Leptogenesis in crossing and runaway regimes.
Journal article, Peer reviewed
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Original versionHohenegger, A. & Kartavtsev, A. (2014) Leptogenesis in crossing and runaway regimes. Journal of high energy physics 10.1007/JHEP07(2014)130
We study the impact of effective thermal masses and widths on resonant leptogenesis. We identify two distinct possibilities which we refer to as ‘crossing’ and ‘runaway’ regimes. In the runaway regime the mass difference grows monotonously with temperature, whereas it initially decreases in the crossing regime, such that the effective masses become equal at some temperature. Following the conventional logic the source of the asymmetry would vanish in the latter case. Using non-equilibrium quantum field theory, we analytically demonstrate that the vanishing of the difference of the effective masses does however neither imply a suppression nor a strong enhancement of the source for the lepton asymmetry. In the vicinity of the crossing point the asymmetry calculated in an (improved) Boltzmann limit develops a spurious peak, which signals the breakdown of the quasiparticle approximation. In the exact result this spurious enhancement is compensated by coherent transitions between the two mass shells. Despite the breakdown of the quasiparticle approximation off-shell contributions remain negligibly small even at the crossing point.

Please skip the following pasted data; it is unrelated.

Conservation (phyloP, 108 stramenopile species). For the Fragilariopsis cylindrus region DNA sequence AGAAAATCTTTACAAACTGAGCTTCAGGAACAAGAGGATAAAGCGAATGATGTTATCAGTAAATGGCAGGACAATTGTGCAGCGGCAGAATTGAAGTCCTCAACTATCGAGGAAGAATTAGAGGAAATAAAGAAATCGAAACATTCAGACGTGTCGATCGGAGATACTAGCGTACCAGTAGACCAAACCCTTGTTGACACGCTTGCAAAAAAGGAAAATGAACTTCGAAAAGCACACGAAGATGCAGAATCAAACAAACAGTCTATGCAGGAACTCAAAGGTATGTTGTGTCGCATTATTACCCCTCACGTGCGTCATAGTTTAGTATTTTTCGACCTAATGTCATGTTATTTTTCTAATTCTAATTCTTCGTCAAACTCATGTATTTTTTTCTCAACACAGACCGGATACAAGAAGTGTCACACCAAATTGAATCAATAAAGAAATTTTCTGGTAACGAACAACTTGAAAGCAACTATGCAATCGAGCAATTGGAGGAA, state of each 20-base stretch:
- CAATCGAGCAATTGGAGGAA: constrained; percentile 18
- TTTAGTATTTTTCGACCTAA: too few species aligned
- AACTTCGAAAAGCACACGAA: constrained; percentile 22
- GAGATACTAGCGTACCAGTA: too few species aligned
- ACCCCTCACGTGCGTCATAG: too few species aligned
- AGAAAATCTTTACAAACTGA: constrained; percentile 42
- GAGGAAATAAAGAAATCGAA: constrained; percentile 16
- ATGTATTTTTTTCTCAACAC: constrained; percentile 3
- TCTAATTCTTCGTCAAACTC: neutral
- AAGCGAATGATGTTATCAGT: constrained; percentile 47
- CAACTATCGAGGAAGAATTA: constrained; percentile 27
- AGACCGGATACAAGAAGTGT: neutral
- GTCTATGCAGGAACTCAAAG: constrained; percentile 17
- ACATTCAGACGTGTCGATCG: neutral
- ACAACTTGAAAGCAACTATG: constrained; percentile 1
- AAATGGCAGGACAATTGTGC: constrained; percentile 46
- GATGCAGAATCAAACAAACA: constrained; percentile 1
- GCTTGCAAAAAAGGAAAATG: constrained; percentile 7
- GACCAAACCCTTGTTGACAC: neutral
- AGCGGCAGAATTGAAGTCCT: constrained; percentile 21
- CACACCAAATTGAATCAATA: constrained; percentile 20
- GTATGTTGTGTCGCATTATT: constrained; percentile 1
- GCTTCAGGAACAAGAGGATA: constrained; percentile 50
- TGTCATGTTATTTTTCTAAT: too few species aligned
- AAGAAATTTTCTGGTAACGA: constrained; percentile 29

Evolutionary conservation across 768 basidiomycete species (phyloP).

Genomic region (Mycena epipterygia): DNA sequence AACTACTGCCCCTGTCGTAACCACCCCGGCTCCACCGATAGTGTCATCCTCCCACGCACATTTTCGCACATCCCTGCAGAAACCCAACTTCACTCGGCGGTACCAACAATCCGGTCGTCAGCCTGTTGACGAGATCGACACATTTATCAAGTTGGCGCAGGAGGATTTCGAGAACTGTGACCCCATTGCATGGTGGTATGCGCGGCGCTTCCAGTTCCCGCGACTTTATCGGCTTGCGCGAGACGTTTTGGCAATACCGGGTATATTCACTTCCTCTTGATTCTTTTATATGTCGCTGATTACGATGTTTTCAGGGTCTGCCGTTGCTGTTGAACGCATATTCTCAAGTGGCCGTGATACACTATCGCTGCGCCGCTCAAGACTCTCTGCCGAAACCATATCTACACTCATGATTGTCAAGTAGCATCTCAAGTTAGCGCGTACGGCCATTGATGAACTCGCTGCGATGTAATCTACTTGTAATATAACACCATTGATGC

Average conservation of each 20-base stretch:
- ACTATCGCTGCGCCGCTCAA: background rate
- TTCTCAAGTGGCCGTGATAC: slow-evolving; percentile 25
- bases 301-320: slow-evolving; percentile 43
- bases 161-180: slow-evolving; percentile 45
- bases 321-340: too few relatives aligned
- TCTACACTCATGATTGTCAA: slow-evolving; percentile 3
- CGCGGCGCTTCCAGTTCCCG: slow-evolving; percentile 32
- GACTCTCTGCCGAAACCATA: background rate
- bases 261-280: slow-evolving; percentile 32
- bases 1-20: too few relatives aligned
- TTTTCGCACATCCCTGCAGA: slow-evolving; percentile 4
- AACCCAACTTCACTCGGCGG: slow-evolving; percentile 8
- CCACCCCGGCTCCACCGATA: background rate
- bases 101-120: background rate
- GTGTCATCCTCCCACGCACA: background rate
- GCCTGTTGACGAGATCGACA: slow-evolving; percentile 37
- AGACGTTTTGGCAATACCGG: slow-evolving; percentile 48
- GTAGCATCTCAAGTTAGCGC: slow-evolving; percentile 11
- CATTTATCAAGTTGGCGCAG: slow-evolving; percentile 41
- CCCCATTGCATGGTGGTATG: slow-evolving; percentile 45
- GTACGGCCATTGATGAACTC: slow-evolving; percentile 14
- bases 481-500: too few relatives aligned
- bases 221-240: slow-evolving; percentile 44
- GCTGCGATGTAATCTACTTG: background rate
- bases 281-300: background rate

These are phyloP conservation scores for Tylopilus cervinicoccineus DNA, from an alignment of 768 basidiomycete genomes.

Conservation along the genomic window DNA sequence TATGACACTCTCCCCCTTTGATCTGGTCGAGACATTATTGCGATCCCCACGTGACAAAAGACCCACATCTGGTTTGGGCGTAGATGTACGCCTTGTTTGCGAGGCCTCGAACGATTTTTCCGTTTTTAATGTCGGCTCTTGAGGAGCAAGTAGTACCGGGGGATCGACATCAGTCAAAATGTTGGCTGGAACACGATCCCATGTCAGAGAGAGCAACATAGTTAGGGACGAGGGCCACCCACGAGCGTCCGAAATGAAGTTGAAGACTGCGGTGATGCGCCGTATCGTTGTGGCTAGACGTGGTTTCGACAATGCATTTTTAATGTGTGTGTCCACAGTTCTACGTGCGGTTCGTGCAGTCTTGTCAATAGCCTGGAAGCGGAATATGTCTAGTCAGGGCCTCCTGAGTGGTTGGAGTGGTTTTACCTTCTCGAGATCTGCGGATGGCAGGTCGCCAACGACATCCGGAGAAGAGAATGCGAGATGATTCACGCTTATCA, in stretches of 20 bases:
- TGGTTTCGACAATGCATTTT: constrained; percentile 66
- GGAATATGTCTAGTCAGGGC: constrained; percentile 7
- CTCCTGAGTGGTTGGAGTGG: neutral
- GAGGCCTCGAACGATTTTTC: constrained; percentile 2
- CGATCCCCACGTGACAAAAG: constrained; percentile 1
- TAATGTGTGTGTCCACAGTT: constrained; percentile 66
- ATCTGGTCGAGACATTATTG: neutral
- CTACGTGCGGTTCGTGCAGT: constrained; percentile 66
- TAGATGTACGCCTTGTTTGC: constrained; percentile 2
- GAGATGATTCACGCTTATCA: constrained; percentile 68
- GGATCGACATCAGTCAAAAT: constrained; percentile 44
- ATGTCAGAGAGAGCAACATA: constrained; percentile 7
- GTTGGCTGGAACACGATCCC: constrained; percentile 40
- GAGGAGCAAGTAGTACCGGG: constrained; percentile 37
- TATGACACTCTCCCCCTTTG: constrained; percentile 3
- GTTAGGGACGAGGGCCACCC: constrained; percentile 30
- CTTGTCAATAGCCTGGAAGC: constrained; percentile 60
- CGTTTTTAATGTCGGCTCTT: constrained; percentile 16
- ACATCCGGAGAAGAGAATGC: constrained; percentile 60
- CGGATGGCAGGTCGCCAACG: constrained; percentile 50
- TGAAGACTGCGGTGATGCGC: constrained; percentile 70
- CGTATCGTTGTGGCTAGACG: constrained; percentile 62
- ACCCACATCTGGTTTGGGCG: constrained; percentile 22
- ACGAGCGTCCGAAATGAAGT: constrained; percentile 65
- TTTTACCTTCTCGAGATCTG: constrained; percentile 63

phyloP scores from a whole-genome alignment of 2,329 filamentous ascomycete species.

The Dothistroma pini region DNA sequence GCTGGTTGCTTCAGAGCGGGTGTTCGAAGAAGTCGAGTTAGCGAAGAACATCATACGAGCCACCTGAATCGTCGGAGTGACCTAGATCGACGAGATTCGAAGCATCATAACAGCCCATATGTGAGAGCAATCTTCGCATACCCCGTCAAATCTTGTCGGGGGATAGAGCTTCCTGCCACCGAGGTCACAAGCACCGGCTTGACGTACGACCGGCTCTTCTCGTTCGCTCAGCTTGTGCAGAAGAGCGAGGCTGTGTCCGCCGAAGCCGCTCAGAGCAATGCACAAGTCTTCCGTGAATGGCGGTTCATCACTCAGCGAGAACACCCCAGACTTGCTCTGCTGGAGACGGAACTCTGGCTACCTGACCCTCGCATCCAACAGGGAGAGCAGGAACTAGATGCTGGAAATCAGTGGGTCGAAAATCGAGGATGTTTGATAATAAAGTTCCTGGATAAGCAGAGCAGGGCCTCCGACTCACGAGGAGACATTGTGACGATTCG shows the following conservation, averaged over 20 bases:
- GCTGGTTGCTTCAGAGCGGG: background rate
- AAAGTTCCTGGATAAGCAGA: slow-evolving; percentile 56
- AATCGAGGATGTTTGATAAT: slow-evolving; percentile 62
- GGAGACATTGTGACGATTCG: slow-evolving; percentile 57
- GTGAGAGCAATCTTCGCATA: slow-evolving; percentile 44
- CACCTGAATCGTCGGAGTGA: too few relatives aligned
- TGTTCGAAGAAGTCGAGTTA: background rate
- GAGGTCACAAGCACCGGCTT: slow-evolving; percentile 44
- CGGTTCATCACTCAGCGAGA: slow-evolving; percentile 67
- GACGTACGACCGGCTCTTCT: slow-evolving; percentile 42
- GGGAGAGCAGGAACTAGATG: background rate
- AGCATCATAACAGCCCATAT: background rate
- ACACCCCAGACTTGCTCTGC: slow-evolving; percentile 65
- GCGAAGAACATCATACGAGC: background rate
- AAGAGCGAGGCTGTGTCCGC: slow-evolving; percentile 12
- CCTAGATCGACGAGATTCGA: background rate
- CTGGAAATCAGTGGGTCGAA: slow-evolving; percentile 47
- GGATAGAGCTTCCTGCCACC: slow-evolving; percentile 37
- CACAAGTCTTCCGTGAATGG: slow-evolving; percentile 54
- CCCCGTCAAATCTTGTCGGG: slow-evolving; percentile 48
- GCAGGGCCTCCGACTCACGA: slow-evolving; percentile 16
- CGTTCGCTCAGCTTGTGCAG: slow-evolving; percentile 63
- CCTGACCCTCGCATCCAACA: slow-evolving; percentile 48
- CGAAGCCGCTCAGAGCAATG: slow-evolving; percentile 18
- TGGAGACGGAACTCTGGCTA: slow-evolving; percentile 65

This is an open access article under the CC BY license, originally published in the journal Higher Energy Physics in 2014.